Investigating Drug Properties in the Colon

Sustained release of a drug from an oral dosage form can be achieved by several methods as detailed elsewhere in this book (i.e. matrix tablets, osmotic pumps, multiparticulates, etc). However, due to the gastrointestinal transit time in the fasted state (from mouth to colon) being roughly 4 h, almost all nongastroretentive, sustained release dosage forms will require substantial absorption of the drug from the colon. The colonic environment is substantially different than the upper GI tract, with a limited amount of unbound water, complex transit through the ascending colon (colonic sieving), compaction of fecal material, high microbial content, and a thicker mucus layer lining the intestinal wall. All of these factors can contribute to

poor absorption of drugs from the colonic region. Proper assessment of the challenges that can be faced in the colonic environment can be evaluated using the following techniques:

• Regional drug absorption studies

• Stability studies in simulated colonic media

Human regional drug absorption studies, utilizing nasointestinal intubation or remote drug delivery capsules, have proven extremely useful in explicitly determining a drug's extent of absorption from various regions of the gastrointestinal tract. While cell membrane transport studies have grown increasingly predictive of human intestinal permeability, they remain an indirect measure of human intestinal absorption. Human regional absorption studies remain the gold standard in assessing the extent of absorption from different regions of the gastrointestinal tract.

Human regional absorption studies first began using a nasoenteric tube to administer the drug solution. Williams et al. [7] showed that when a ranitidine solution is delivered to the cecum, its extent of absorption is approximately 15% that of the same solution administered to the stomach. Figure 17.4 provides the plasma concentration profiles as a function of time when these solutions were administered via a nasoenteric tube to the stomach, jejunum, or cecum.

Using modern technology comprising remote drug delivery capsules, one can use a less invasive technique to obtain similar information. Pithavala et al. [8] used such remote drug delivery capsules to evaluate the regional absorption of ranitidine and obtained similar results to Williams [7]. One primary advantage of using intubation tubes is that one can study the impact of various infusion rates on absorption. However, the technique has the disadvantage of being invasive and does not enable the impact of dosing a powder, which was shown to be useful by Menon and coworkers [9].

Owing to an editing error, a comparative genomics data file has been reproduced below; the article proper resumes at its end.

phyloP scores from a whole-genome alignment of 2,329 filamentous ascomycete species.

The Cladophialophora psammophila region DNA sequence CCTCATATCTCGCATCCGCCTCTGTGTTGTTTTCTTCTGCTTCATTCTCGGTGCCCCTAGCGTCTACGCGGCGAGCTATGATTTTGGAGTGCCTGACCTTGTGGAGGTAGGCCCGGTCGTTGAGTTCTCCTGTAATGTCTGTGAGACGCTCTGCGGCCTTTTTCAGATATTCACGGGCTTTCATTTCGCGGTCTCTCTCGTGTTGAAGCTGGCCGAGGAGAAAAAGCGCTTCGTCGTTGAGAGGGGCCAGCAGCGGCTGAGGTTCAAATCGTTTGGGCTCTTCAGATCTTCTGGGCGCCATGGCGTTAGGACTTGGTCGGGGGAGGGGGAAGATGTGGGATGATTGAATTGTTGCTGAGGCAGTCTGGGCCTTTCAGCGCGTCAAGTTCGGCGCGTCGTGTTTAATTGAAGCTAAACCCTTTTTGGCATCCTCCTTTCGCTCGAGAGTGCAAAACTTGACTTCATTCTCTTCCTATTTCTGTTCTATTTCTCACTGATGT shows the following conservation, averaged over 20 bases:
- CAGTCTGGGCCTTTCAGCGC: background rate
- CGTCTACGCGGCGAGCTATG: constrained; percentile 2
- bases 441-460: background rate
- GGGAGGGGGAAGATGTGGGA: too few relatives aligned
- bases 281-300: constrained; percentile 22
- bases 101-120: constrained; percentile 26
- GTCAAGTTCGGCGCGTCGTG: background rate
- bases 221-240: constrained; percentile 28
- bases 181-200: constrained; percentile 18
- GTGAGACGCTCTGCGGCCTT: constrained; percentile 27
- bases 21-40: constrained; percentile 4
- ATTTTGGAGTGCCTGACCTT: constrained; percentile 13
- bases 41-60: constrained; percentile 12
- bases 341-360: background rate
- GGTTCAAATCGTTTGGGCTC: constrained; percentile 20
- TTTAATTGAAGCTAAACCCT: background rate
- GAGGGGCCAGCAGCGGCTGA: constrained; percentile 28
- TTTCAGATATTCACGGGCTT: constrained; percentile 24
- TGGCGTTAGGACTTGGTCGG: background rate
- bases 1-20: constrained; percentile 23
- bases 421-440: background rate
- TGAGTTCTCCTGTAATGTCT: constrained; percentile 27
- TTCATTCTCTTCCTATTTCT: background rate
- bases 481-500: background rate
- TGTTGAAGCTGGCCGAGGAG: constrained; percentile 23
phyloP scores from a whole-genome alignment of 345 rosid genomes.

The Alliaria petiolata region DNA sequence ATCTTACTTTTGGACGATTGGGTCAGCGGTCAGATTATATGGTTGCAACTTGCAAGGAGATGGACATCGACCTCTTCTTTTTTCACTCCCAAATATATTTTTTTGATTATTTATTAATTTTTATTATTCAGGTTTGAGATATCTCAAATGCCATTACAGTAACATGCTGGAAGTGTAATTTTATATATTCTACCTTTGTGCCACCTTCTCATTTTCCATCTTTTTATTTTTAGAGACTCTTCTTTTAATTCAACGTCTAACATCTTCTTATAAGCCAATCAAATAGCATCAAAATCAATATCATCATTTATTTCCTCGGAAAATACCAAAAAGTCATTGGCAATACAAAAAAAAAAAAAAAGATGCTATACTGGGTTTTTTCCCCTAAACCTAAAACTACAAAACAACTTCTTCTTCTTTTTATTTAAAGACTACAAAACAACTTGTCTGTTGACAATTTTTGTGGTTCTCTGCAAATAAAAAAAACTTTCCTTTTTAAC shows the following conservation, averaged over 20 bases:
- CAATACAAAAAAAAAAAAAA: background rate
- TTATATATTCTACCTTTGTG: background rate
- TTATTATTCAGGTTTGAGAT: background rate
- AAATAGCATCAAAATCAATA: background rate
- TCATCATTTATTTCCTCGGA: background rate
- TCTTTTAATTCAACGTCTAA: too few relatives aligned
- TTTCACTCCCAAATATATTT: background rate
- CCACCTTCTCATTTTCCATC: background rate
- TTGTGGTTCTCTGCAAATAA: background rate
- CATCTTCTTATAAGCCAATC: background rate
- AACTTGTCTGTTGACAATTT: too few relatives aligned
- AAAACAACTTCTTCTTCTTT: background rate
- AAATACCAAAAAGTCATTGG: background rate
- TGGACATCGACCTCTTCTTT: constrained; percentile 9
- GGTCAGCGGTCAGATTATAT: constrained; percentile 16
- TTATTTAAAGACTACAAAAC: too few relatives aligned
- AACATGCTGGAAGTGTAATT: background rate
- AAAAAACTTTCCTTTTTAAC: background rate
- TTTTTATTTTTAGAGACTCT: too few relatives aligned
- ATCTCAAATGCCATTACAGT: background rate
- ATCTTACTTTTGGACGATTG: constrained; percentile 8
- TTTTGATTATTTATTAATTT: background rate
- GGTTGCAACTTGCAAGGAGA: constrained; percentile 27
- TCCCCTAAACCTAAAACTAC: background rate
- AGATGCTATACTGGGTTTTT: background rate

Table 17.1 Relative bioavailability of Acipimox when administered as a powder to the distal small bowel or colon as the free acid or sodium salt, using the oral dose as the reference treatment (Adapted from [8])

Dosing location

Free acid or Na salt

Stomach (immediate release capsule) Free acid

Distal small bowel Free acid

Colon Free acid

Stomach (immediate release capsule) Na salt

Distal small bowel Na salt

Colon Na salt

12.88 ± 3.03 3.94 ± 3.08 1.66 ± 1.39 14.1 ± 1.81 7.34 ± 4.98 1.80 ± 1.49

Table 17.2 Extent of absorption from the colon for GlaxoSmithKline compounds and other compounds referenced in the literature

Literature (non-GSK)

Colonic absorption (%) GSK (% of compounds) (% of compounds)

0-30 50 38

Menon et al. [9] demonstrated the value of human regional drug absorption studies to guide the appropriate formulation strategy. These investigators compared the extent of absorption of the hypolipidemic agent, Acipimox when administered as a powder to the stomach, distal small bowel (DSB) and colon. The free acid and sodium salt forms of the drug were dosed to determine the role of drug solubility. Their results are shown in Table 17.1, and demonstrate that Acipimox is poorly absorbed from the colon (<15%) as both the salt and free acid, but that the more soluble sodium salt is better absorbed than the free acid from the DSB (~50% vs. 30%). These data demonstrate that Acipimox could benefit from a GRF.

In the past, colonic absorption was used to predict the likelihood to achieve a successful modified release product with conventional techniques. It was suggested that a colonic absorption of 60% or higher was very likely to be successful, between 30 and 60% was difficult but achievable, and less than 30% was not likely to be successful with conventional techniques [10]. Therefore, the group of compounds which had a colonic absorption of less than 30% would be good candidates for a GRF. Table 17.2 provides a breakdown of GlaxoSmithKline (GSK) compounds and compounds from the literature in regard to their extent of absorption from the colon.

Based on these data it is clear that a high percentage of compounds suffer from poor colonic absorption and would be good candidates for a GRF.

Another factor that can steer product development toward a gastric retentive dosage form is the gastrointestinal stability of a drug candidate. In the fasted state, the typical transit time from mouth to the colon is 4 h. Therefore, if the duration of drug release required to obtain the target pharmacokinetic profile is more than 4 h, the drug could spend a significant amount of time in the colon. Basit et al. [11] demonstrated the susceptibility of drugs to degradation in the colon. Using a batch culture fermenter, they showed that essentially no nizatidine was intact after 12 h of incubation. Conversely, the H2-receptor antagonists cimetidine and famotidine showed no significant degradation after 24 h. These data highlight another typical challenge for successful sustained release of a drug using a conventional dosage form, while a gastric retentive dosage form enables this challenge to be avoided.

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